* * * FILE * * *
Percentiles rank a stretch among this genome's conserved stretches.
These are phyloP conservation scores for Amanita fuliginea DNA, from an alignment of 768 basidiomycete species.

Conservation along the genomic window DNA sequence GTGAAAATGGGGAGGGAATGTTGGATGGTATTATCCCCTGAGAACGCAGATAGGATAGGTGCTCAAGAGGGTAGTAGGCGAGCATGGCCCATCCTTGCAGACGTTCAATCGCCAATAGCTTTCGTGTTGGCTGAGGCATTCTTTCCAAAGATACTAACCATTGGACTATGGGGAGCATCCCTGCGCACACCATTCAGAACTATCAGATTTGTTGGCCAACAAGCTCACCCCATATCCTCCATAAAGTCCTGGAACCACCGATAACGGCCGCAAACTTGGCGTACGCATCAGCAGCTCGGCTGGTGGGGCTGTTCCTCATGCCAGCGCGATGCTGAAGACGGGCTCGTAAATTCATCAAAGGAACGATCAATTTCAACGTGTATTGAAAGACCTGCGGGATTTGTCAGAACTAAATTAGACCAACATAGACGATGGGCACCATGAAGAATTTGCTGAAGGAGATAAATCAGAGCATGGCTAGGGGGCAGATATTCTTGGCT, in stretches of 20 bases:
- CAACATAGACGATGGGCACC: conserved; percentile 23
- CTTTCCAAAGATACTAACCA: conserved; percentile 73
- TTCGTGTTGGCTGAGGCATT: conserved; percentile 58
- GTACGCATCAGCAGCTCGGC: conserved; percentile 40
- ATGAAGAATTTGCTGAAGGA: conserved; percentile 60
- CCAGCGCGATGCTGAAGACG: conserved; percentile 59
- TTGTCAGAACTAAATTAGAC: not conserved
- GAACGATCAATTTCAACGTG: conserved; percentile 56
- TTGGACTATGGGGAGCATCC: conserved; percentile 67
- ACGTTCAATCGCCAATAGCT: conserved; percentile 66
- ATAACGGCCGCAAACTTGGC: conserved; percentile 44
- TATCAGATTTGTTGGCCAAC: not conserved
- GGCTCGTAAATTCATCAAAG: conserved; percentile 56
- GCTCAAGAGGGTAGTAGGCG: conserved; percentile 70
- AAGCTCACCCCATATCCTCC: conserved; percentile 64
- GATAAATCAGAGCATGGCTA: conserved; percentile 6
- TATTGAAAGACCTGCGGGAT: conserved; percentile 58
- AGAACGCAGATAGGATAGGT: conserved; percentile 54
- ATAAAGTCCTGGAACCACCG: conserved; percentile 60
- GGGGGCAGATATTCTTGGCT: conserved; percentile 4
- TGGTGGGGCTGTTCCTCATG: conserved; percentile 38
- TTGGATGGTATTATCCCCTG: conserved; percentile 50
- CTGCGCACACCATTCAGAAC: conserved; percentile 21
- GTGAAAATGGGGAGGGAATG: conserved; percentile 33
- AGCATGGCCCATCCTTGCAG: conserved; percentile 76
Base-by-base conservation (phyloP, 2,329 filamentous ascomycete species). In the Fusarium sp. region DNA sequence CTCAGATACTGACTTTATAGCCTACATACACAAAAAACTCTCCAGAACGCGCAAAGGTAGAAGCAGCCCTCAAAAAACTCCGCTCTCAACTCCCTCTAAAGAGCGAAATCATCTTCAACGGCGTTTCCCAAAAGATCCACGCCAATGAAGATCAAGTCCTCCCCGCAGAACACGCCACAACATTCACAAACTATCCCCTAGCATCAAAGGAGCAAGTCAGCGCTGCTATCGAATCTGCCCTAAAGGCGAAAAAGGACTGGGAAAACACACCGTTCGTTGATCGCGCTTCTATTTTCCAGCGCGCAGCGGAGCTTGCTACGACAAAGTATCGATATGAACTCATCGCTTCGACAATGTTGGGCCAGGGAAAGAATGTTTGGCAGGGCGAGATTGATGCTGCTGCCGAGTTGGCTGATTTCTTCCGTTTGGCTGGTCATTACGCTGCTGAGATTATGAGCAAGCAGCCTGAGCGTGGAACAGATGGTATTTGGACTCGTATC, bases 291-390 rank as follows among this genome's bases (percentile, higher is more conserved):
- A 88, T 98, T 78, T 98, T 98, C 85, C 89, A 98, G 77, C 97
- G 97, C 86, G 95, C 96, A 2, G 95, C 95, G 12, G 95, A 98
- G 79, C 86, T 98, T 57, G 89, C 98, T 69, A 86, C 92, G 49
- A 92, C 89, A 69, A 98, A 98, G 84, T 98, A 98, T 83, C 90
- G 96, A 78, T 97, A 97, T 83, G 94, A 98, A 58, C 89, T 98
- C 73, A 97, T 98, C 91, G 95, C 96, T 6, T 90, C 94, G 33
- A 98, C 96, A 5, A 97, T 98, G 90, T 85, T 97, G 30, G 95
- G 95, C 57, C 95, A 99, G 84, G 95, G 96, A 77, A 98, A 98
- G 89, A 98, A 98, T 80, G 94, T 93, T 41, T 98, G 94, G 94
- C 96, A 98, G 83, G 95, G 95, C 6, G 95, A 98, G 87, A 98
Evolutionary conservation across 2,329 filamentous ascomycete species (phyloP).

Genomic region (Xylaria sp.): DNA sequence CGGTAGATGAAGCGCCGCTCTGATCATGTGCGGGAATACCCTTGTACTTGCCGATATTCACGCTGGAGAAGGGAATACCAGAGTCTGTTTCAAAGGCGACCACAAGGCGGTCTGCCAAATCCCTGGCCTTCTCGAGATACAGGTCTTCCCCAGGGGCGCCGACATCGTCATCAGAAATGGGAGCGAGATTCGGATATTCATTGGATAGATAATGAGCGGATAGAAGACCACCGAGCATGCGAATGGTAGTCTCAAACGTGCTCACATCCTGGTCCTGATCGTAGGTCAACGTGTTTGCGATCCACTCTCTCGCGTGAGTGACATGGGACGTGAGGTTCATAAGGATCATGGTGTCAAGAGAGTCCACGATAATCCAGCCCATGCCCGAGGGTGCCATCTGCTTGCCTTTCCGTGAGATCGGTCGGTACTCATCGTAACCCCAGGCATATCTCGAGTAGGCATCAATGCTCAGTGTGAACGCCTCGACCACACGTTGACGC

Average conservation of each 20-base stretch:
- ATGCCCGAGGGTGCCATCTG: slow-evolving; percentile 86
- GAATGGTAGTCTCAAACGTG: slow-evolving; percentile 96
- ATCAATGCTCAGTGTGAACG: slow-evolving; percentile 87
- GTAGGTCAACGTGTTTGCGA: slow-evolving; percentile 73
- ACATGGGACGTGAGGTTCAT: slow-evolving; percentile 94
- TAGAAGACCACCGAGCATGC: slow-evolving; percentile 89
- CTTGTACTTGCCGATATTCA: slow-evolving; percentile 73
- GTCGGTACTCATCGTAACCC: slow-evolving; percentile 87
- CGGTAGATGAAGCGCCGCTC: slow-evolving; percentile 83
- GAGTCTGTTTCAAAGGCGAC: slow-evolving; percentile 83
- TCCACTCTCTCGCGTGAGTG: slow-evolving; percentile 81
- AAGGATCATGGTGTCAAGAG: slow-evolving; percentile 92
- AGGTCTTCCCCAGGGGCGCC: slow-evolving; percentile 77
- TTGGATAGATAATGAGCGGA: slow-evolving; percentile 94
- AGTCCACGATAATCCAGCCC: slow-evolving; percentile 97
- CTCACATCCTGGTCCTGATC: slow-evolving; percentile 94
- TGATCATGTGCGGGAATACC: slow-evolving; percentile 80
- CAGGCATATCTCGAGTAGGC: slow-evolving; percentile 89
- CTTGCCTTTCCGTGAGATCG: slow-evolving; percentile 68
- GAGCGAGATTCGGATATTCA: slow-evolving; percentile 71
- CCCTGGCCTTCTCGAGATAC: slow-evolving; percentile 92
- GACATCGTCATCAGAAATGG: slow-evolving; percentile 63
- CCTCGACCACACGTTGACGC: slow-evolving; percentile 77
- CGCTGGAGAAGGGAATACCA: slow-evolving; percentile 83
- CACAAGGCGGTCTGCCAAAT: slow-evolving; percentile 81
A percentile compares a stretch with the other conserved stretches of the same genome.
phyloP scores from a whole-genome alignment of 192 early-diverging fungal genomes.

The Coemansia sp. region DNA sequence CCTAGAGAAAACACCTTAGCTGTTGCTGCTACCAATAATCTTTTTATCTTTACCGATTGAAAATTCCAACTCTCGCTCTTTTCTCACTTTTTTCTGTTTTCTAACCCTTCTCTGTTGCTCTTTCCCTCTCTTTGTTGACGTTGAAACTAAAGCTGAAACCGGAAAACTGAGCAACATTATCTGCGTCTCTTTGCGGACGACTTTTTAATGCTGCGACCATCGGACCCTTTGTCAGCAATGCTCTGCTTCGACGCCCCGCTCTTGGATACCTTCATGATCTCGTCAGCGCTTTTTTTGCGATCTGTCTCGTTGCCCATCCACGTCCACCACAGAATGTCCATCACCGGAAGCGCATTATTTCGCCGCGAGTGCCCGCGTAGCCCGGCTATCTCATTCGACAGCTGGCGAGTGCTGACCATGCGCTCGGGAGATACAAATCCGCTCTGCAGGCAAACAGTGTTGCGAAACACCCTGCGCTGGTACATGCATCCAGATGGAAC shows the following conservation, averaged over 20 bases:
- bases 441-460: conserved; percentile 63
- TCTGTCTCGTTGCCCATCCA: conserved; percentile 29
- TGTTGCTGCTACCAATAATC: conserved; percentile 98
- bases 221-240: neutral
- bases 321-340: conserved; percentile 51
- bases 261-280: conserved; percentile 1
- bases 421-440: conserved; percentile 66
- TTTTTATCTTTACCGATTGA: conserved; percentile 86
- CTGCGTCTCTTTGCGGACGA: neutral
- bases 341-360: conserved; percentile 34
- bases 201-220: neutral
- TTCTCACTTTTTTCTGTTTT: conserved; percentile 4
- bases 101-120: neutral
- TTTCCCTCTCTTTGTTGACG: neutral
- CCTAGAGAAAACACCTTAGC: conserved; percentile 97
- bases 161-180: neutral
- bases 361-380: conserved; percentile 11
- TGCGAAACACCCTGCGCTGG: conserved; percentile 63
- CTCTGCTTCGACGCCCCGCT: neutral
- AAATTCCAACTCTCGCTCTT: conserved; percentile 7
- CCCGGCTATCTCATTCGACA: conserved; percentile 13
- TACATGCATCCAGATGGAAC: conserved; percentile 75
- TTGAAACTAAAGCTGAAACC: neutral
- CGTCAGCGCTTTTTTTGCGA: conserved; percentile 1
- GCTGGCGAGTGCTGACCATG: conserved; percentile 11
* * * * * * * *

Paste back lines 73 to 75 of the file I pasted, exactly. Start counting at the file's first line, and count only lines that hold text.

- TGTTGCTGCTACCAATAATC: conserved; percentile 98
- bases 221-240: neutral
- bases 321-340: conserved; percentile 51